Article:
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Do CrossFit benefits outweigh risks? Depends on proper screening and trainer

CrossFit participants demonstrate kettlebell swings
CrossFit participants demonstrate kettlebell swings
with permission of Brett Patterson, Communications Coordinator of ACE

Due to the high-profile CrossFit athlete injury, the American Council on Exercise (ACE) is promoting the results to their recent CrossFit study. In a phone interview on Jan. 30, ACE Chief Science Officer Cedric X. Bryant, Ph.D., FACSM, discussed with me the reasons for the ACE study, as well as how the results can help exercise consumers considering CrossFit and other High-Intensity Interval Training (HIIT) forms, can ensure the safest, and most beneficial workout.

“Performance based high intensity workouts such as CrossFit can generate increased fitness results, yet it is critical that individual ability levels and goals are taken into consideration,” comments Bryant. “In order to achieve the right benefits and avoid injury, as with most forms of exercise, it comes down to the quality of the instructor or coach in order to ensure workouts are appropriate and fulfilling individual needs.”

The CrossFit regimen combines a variety of functional movements at relatively high intensity. With the increased media attention and that high intensity workouts in general are in first place of ACSM's Top 20 Fitness Trends of 2014, ACE sponsored the CrossFit study as a means to offer the public an unbiased opinion regarding the physiological outcomes to such training.

Led by John Porcari, Ph.D., head of University of Wisconsin, LaCrosse’s Clinical Exercise Physiology program, 16 healthy, moderately to very fit current CrossFit females and males 20-47 years of age volunteered to participate. Participants completed initial maximum treadmill tests to determine VO2max and ratings of perceived exertion (RPE) in order to establish individual quantifiable fitness baselines.

Subjects participated in one of two separate CrossFit workouts that had been used as an official CrossFit Workout of the Day (WOD) with the goal to complete all prescribed exercise repetitions in the shortest amount of time. One WOD incorporated burpees, kettlebell swings, and box jumps, while the other included thrusters (a front squat into a push press with a barbell) and assisted pull-ups. During the workout, researchers recorded participant heart rate (HR), RPE was assessed after each round, and blood lactate concentration was tested at the beginning and upon completion of each CrossFit WOD.

The two workouts were completed in under 12 minutes, not including warm-up and cool-down, and an average of 115.8 calories/subject were burned. The data showed participants maintained a vigorous intensity well above their anaerobic and lactate thresholds, and the RPE values for both workouts were rated as “hard”. Based on the high intensity of the workouts tested, Pocari and his team concluded that CrossFit does a really good job of helping exercisers improve their aerobic fitness, while burning a fair number of calories in the process.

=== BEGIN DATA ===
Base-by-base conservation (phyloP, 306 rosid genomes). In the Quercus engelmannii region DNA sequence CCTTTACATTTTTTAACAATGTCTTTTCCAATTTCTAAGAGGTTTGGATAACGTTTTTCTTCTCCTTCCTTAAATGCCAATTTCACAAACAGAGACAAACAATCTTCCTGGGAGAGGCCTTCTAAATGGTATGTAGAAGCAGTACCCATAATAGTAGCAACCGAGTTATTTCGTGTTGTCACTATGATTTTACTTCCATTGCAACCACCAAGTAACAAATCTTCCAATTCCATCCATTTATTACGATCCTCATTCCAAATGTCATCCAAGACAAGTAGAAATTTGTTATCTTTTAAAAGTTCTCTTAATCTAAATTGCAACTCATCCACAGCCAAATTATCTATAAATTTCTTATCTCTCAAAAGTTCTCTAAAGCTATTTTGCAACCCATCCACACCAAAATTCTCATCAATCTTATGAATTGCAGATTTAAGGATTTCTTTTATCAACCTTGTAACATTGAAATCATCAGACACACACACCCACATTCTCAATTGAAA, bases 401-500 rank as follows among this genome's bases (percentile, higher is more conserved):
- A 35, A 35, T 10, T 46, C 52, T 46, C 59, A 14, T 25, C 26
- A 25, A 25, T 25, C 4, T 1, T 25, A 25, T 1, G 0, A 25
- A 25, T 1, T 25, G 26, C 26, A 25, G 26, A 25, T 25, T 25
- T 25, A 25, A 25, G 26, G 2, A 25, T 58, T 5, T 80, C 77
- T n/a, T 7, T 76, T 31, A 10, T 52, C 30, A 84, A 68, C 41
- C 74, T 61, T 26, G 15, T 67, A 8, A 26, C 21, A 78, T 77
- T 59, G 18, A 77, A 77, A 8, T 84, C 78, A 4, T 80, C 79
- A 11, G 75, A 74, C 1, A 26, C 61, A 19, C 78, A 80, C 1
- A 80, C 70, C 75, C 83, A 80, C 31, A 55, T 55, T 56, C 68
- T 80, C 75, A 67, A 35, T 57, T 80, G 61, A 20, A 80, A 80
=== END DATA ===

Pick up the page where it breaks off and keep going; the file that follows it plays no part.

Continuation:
Yet, Porcari cautions: “People absolutely need to be properly screened before beginning CrossFit.”

Bryant agrees: “As with most forms of exercise the quality of instructor really matters. If you are considering CrossFit, look for a trainer that takes the time to do individual assessments, and takes a fitness history. They should also ask about any pre-existing conditions and/or limitations and be able to make exercise modifications based on participant need and ability.”

Bryant maintains that while HIIT is time efficient in calorie burning it is tempting to succumb to the idea that if ‘some is good more is better’ which can not only be dangerous, but can actually be counter- productive: “It is critical that the CrossFit Coach or trainer respects individual limits, and encourages adequate rest and recovery time. Positive adaptations (from high intensity exercise) are achieved during recovery periods, so it is critical to mix in recovery sessions into any high intensity training program in order to achieve maximum benefits.” For best results, Bryant recommends limiting HIIT trainings to twice per week as part of an overall comprehensive training program.

Bryant also warns of the reasonably strong psychological component to the CrossFit regimen. “The need to ‘belong’ in the social network of CrossFit could lead participants to ignore signs of over training in order to stay competitive with the group.” Bryant discussed future research will focus on the importance of intentional recovery in performance training as well as the physiological effects to long term CrossFit exercisers.

In summary, Bryant offers these 5 tips to help those CrossFit participants feel the burn, without bringing the pain:

  • Take the introductory course offered by your CrossFit affiliate
  • Know how to modify the movements to fit your fitness level
  • Regularly communicate with your CrossFit Coach
  • Respect your limits
  • Avoid overtraining

Cedric X. Bryant, Ph.D., FACSM, is Chief Science Officer national and international lecturer, writer and expert source for American Council on Exercise and author of more than 250 articles or columns published in various fitness magazines, sports medicine and exercise science journals.

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